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Planning Commission OKs Pease Park Plan

Tuesday, September 16, 2014 by Elizabeth Pagano

Though protests over the exclusion of a disc golf course in the Pease Park Master Plan continued to ring out at the Planning Commission last week, the plan is moving on to City Council with unanimous support from commissioners.

Commissioners voted 6-0 in support of the master plan, with Commissioner James Nortey absent. But it was not without some sympathy for those who asked for the disc golf course to be included.

“I scored my first, and possibly only, hole-in-one on that golf course,” said Commissioner Brian Roark. “But I think that does have an effect on the park that is not commensurate with the rest of the park uses … Personally, I don’t think it’s compatible with long-term goals to conserve.”

Parks and Recreation Department Preservation Planner and Cultural Resource Specialist Kim McKnight said that Parks and Recreation Director Sarah Hensley had to find the balance between ecology and recreation, and that balance did not include a disc golf course.

“In this case, she made the very difficult decision to remove disc golf from Pease Park,” said McKnight. “It was a long process, and in 2010 the course was permanently closed.”

Members of the disc golf community tell a different story. They say they believed the course closure would only be temporary, and they continue to fight to see it reopened.

Waterloo Disc Golf Club President Gordon Maxim-Kelley said that the plan was excellent and he would love to support it, but could not do so without the inclusion of a course.

“We’re coming across as the ones who want to spoil it, and we’re really not. We just want this one activity added back,” said Kelley. “When it came time to master plan, there was no comment to the disc golf community at all. They did not only not notify when they put out their survey, they very nicely left out disc golf as even an option to consider.”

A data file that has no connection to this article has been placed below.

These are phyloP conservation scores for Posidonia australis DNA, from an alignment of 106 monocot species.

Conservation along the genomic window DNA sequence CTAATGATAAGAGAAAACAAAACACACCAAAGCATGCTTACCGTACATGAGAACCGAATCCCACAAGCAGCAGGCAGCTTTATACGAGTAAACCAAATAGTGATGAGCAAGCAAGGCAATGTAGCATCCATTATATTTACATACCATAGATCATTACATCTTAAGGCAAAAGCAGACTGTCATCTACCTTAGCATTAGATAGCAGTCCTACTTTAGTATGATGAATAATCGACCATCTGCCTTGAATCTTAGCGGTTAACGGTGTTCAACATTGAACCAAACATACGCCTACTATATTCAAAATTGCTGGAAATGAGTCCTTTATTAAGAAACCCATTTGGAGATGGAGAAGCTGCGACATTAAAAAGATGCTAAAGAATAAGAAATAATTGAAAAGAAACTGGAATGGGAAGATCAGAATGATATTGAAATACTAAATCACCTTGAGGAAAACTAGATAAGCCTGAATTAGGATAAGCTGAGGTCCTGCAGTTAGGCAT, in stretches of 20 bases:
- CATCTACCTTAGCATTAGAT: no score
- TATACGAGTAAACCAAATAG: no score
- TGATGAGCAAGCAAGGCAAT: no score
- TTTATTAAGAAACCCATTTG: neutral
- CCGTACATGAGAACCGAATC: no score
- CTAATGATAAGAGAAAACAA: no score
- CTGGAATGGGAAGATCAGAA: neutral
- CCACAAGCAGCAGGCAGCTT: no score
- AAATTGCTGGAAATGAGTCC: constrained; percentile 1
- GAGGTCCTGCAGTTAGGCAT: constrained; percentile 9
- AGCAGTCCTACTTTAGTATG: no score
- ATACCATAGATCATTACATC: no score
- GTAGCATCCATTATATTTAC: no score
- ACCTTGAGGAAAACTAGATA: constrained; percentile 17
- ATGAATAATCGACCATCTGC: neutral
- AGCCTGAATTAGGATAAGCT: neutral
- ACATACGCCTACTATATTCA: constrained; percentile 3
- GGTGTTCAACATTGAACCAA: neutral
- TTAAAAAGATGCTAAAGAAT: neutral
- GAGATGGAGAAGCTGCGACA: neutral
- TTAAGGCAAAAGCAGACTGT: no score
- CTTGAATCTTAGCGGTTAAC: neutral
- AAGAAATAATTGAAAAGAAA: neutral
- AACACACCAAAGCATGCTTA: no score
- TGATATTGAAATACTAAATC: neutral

There are currently five free 18-hole disc golf courses in the city.

A partnership between the city and the Pease Park Conservancy has raised more than $200,000 for the master plan. The conservancy has planted 6,000 trees, raised more than $600,000 and secured a permanent endowment for the park. The city and the group realized a master plan would be necessary to protect the ecosystem while making improvements to the park.

Though there is no current city funding for the park, McKnight has said in the past that several city departments will contribute to the improvements once the plan is approved.

Pease Park Conservancy Chair Richard Craig explained that increasing density around the park has put pressure on it, and it was time for this generation to step up and show “great vision” for the park.

“I really just wanted to plant some trees initially, but the thing got totally out of control,” said Craig.

Craig said the conservancy has donors and volunteers willing to help improve the park, but they needed an approved master plan to move forward.

Commissioner Stephen Oliver said the private-public partnership was exactly what the city’s parks needed.

“I think this speaks to the critical role of stewards in our community, leading by example and grabbing the bull by the horns and doing something,” said Oliver. “We need more of this … We need to find the private dollars where people are willing to put that into the system.”

He continued: “If we want these big-city, cool parks that are loved, and natural, and not trampled to death … we’ve got to put some serious private sector money (in). Because the public sector money won’t do it itself.”

The master plan is currently scheduled to go before Council on Oct. 16.

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